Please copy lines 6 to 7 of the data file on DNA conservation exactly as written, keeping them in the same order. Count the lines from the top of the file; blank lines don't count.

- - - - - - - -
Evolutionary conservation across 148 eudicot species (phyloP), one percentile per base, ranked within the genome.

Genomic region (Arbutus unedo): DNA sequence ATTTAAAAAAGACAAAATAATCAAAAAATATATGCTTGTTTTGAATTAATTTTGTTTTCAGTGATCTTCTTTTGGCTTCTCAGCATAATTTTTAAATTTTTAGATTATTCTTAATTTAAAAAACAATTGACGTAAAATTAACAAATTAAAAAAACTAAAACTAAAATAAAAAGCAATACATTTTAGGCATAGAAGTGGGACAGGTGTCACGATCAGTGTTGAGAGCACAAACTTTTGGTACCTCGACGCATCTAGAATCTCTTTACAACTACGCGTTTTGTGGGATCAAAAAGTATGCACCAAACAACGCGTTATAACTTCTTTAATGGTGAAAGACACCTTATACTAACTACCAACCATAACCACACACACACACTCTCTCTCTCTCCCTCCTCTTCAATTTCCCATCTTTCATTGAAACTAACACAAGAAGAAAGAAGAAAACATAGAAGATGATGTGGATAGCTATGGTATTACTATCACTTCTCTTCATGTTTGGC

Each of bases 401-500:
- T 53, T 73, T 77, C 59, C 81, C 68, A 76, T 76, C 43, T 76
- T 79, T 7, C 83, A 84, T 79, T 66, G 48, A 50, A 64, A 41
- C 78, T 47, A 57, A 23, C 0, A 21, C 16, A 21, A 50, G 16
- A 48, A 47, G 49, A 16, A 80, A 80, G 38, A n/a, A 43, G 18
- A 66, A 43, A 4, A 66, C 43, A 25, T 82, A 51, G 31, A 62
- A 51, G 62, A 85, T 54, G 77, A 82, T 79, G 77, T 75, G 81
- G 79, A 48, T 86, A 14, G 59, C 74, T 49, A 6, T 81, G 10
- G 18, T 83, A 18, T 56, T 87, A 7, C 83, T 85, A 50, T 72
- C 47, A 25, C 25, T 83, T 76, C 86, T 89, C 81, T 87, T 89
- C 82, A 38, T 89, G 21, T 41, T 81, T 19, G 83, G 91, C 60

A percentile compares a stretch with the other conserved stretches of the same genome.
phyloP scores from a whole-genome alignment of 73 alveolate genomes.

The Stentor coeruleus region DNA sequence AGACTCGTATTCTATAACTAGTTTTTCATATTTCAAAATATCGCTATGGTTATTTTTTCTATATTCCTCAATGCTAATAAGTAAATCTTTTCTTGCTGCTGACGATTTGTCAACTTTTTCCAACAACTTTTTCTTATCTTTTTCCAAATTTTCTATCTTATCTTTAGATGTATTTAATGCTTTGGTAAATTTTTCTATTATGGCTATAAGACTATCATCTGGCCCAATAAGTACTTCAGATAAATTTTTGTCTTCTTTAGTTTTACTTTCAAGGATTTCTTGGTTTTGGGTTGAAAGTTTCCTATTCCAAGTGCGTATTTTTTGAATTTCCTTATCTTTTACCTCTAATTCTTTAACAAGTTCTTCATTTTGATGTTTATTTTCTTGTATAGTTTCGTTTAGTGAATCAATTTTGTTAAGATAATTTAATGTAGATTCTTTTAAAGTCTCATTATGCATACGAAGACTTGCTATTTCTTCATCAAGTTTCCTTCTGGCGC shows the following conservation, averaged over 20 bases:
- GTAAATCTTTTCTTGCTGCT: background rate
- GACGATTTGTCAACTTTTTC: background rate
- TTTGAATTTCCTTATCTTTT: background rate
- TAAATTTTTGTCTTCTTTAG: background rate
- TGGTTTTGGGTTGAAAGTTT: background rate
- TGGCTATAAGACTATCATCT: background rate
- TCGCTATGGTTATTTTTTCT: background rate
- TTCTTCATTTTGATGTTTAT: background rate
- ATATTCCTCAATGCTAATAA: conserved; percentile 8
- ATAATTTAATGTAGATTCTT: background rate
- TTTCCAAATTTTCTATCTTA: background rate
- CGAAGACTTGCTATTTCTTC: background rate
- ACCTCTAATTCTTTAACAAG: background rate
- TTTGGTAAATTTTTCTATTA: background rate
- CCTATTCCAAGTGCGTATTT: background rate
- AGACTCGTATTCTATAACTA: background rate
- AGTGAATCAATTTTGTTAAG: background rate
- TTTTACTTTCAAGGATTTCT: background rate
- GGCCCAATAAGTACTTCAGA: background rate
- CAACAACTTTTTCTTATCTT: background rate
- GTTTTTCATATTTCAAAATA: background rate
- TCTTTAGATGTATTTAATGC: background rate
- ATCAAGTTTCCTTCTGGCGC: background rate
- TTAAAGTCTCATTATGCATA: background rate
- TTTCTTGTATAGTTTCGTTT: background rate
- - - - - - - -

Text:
- C 78, T 47, A 57, A 23, C 0, A 21, C 16, A 21, A 50, G 16
- A 48, A 47, G 49, A 16, A 80, A 80, G 38, A n/a, A 43, G 18